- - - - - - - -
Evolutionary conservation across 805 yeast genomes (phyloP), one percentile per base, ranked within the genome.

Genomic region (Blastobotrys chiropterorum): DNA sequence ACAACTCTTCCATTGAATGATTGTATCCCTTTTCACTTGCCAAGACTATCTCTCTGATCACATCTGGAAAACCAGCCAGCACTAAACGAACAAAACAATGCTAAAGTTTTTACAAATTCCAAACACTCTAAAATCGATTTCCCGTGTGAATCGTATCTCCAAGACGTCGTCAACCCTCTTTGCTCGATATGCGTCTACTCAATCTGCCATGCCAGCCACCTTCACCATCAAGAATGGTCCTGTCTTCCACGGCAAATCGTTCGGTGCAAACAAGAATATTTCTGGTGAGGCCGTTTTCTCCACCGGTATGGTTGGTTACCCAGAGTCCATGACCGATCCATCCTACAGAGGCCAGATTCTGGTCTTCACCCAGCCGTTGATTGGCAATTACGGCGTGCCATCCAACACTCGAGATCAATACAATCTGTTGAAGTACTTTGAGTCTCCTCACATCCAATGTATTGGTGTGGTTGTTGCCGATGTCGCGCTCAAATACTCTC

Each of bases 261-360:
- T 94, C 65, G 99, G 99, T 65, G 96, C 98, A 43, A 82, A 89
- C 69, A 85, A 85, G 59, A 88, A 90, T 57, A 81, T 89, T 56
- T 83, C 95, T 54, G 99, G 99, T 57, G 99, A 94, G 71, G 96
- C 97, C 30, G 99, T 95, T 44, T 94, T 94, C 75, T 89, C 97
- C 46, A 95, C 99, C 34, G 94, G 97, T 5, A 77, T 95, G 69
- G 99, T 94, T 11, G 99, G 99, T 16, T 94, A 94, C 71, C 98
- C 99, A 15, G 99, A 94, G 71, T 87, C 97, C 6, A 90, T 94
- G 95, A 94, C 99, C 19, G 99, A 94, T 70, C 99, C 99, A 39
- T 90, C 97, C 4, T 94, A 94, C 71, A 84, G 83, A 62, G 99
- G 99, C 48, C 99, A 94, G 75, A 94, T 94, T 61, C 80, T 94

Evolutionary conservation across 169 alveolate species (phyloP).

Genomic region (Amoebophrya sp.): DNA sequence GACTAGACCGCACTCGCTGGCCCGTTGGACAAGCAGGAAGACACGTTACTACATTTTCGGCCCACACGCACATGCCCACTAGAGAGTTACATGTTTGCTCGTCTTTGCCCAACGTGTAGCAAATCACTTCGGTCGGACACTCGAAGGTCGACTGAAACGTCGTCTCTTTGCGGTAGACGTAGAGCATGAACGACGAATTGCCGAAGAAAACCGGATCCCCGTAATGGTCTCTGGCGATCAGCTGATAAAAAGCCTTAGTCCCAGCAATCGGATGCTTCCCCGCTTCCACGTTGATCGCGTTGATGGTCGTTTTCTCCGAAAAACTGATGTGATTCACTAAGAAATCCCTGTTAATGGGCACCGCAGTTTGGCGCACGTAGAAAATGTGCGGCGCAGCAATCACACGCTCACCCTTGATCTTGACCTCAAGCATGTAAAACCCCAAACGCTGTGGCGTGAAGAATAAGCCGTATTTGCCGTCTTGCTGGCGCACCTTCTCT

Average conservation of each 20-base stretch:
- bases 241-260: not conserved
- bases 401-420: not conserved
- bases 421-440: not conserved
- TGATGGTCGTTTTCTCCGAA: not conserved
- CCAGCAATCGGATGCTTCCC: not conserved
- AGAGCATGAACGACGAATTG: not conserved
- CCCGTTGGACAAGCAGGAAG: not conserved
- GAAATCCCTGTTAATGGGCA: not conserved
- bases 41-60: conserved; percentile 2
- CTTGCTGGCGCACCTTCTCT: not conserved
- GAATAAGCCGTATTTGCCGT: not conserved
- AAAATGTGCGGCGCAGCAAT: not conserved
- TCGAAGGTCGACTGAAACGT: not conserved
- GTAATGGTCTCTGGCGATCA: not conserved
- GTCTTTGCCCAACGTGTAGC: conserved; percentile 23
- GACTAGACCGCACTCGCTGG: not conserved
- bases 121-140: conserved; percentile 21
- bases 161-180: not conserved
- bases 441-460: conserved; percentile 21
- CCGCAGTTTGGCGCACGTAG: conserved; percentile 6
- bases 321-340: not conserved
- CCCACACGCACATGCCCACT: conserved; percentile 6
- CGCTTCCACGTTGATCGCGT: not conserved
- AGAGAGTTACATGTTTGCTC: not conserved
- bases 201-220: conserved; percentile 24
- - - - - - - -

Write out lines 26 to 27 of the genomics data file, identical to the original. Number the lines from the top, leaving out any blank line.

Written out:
- CTTGCTGGCGCACCTTCTCT: not conserved
- GAATAAGCCGTATTTGCCGT: not conserved